Fitness and Exercise: Health Benefits, How to Get Started, and How to Get Better

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Many people strive to be fit. Fitness, after all, is synonymous with health.

Having a high level of overall fitness is linked with a lower risk of chronic disease, as well as a better ability to manage health issues that do come up. Better fitness also promotes more functionality and mobility throughout one’s life span.

And in the short term, being active can help your day-to-day functioning, from better mood to sharper focus to better sleep.

Simply put: Our bodies are meant to move, and they tend to function better when we’re more fit.

That said, it’s also important to know that there are many different ways to be fit (think of a ballet dancer versus a bodybuilder or a sprinter versus a gymnast). And fitness does not have a singular “look.” In fact, appearance can’t necessarily tell you about someone’s habits, whether they’re actually physically active, or even whether they’re fit at all.

What It Means to Be Fit

According to the Physical Activity Guidelines for Americans set forth by the U.S. Department of Health and Human Services (HHS), there are five components of physical fitness:

  • Cardiorespiratory Fitness Your VO2 max is a commonly used measure of this. It’s your body’s ability to uptake and utilize oxygen (which feeds all of your tissues), something that is directly related to your health and quality of life, says Abbie Smith-Ryan, PhD, professor and director of the Applied Physiology Laboratory at the University of North Carolina in Chapel Hill.
  • Musculoskeletal Fitness This includes muscle strength, endurance, and power.
  • Flexibility This is the range of motion of your joints.
  • Balance This is your ability to stay on your feet and steady to avoid falls.
  • Speed This is how quickly you can move.

A frequently cited peer-reviewed research paper from 1985 defined the difference between the terms “physical activity” (bodily movement resulting in energy expenditure), “exercise” (planned and structured physical activity), and “physical fitness.” The paper defined physical fitness as a set of attributes that people have or achieve that determines their ability to carry out daily tasks with vigor and alertness, without undue fatigue. Cardiorespiratory endurance, muscular endurance, muscular strength, body composition, and flexibility are components that can be used to measure fitness, also according to that paper.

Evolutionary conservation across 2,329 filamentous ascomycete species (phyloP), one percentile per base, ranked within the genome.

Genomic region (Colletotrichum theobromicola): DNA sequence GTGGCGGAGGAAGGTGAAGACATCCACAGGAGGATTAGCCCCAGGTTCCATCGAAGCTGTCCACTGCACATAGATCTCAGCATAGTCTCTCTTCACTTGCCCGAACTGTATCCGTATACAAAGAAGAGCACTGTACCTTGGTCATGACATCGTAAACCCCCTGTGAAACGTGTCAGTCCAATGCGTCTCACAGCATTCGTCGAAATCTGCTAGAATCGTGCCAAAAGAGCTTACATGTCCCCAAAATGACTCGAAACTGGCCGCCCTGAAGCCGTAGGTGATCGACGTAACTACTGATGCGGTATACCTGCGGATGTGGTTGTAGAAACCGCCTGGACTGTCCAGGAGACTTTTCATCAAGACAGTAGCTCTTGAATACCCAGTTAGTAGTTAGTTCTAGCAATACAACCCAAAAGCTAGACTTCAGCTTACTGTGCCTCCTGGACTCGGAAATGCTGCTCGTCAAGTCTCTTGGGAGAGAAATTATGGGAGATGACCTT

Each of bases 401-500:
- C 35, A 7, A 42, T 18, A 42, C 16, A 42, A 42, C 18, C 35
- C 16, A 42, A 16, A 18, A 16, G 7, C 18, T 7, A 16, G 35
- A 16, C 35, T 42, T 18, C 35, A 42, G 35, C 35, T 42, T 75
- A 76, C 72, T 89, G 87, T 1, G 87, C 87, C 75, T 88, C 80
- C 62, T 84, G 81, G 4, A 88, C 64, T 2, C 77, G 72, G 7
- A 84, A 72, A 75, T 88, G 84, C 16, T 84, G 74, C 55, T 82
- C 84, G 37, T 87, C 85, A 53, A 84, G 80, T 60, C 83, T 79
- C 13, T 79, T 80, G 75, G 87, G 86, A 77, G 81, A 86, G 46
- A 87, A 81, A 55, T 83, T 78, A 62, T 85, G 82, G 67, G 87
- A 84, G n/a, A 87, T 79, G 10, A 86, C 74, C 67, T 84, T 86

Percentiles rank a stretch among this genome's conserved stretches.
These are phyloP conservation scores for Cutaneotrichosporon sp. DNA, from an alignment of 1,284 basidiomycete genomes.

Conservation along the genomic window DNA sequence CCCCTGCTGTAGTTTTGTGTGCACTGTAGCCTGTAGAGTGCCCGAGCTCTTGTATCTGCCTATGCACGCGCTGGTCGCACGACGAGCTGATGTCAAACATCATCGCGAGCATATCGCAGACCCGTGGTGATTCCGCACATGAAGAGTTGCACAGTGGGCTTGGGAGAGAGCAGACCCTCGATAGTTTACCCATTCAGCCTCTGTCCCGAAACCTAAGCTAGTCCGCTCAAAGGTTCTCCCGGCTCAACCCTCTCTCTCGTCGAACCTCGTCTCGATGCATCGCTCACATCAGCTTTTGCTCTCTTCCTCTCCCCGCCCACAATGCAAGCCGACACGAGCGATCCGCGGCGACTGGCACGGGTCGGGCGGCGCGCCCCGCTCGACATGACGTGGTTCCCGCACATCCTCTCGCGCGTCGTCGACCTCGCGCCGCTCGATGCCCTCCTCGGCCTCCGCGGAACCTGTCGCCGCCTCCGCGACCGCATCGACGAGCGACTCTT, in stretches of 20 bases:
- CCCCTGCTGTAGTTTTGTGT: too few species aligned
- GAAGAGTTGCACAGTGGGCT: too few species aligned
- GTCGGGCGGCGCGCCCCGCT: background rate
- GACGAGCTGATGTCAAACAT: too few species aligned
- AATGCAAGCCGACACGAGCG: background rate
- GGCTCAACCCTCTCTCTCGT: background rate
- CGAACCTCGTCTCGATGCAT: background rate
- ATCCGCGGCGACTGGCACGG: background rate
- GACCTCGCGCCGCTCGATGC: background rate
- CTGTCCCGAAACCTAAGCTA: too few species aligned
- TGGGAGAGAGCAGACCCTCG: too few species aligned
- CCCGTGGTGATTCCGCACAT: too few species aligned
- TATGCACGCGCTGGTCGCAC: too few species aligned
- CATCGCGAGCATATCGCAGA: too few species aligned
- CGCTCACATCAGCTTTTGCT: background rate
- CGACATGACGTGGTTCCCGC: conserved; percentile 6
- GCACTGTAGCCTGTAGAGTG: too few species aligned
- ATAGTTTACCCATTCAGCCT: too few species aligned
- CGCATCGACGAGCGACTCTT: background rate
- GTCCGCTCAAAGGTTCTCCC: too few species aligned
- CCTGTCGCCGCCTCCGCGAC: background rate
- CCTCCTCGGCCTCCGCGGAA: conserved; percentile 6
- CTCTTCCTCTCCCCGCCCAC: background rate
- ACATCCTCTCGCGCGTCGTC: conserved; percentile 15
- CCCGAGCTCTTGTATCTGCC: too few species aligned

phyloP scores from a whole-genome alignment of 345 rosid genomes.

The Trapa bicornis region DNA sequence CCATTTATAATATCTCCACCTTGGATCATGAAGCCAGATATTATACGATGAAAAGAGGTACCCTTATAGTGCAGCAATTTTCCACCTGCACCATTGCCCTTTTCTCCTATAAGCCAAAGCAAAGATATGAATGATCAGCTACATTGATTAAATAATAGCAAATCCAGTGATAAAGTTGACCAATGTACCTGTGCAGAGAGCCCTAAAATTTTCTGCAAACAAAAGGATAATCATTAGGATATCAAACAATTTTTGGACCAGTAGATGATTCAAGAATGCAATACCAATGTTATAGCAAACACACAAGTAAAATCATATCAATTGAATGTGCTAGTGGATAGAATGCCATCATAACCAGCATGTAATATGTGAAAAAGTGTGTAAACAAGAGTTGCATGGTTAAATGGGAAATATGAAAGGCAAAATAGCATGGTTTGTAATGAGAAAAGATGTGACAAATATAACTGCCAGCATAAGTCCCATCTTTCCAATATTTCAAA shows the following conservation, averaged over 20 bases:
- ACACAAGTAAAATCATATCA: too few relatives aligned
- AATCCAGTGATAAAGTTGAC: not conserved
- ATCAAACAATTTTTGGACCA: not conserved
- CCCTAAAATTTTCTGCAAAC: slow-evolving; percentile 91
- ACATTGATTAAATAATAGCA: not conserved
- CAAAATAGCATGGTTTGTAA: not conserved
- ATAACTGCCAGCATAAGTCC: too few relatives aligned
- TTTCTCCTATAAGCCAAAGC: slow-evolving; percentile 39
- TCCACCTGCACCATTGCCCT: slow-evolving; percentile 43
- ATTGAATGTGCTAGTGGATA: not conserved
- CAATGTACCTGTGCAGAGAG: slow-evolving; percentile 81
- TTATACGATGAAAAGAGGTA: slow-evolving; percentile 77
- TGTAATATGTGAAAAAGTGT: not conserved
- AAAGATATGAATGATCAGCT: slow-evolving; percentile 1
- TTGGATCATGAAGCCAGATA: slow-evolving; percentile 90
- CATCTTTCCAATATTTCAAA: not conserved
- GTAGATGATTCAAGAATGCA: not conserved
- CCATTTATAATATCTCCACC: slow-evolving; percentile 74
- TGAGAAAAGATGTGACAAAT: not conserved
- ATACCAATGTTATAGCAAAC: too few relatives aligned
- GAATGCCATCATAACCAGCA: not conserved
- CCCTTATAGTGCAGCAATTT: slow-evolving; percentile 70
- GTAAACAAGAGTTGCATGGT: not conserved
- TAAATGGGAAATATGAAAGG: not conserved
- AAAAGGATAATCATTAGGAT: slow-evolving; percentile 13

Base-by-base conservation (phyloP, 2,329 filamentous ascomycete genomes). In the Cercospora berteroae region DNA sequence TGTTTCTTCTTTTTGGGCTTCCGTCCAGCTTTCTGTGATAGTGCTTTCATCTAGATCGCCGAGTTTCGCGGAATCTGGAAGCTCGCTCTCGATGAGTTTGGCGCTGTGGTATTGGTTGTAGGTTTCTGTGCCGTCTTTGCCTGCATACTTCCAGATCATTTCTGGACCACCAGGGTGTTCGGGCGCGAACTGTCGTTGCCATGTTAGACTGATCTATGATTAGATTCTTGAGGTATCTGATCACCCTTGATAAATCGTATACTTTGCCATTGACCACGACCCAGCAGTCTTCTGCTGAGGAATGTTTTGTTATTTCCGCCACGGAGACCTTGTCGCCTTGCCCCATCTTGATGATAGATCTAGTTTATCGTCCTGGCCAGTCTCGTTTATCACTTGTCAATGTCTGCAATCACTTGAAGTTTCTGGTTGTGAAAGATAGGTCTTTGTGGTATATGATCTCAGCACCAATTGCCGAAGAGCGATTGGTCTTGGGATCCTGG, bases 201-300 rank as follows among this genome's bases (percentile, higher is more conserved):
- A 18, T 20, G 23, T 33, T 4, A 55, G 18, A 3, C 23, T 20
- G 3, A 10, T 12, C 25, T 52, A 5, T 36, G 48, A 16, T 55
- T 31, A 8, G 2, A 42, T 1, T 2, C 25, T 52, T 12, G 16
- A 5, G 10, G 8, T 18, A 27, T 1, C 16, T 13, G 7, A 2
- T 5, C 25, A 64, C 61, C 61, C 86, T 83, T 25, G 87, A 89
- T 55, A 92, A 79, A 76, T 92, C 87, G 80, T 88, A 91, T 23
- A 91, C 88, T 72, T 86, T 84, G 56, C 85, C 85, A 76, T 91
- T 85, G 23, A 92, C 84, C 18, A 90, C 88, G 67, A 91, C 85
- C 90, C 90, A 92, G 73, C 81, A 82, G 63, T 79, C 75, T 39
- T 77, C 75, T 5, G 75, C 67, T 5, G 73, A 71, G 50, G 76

In the real world, fitness translates to function, says Dr. Smith-Ryan. For example, can you carry your groceries or walk up the stairs without getting winded? Can you run around the backyard with your kids? Can you climb the stairs?

Exercise is distinct from fitness because exercise is what you do to improve your fitness.

Common Questions & Answers

What is the best way to start exercising?

Start with mini bursts of movement, such as standing up from your desk and walking around your home/office, walking up your stairs, or taking your dog around the block.

Do I need a personal trainer?

Is working out 30 minutes a day long enough?

How do I know if I’m working out hard enough or if I need to increase the intensity of my workout?

Should I work out if I’m sick?

Types of Fitness

There are a few main components of fitness, all of which are important for building a well-rounded exercise routine. Below, you will find the ones included in the Physical Activity Guidelines for Americans, which HHS highlights as the components that should be included in weekly exercise. (It’s worth noting that many definitions of fitness include other components as well, such as endurance, muscular endurance, power, speed, balance, and agility — as mentioned above.) 

Aerobic (Cardiovascular) Exercise

Aerobic exercise is the foundation of every fitness program — and for good reason. Also called cardiovascular exercise or cardio, this type of physical activity increases your heart rate and breathing rate, which improves your cardiorespiratory fitness, according to the American Heart Association

Aerobic exercise includes activities like brisk walking, running, cycling, swimming, aerobic fitness classes (like kickboxing), tennis, dancing, yard work, tennis, and jumping rope, per the Physical Activity Guidelines.

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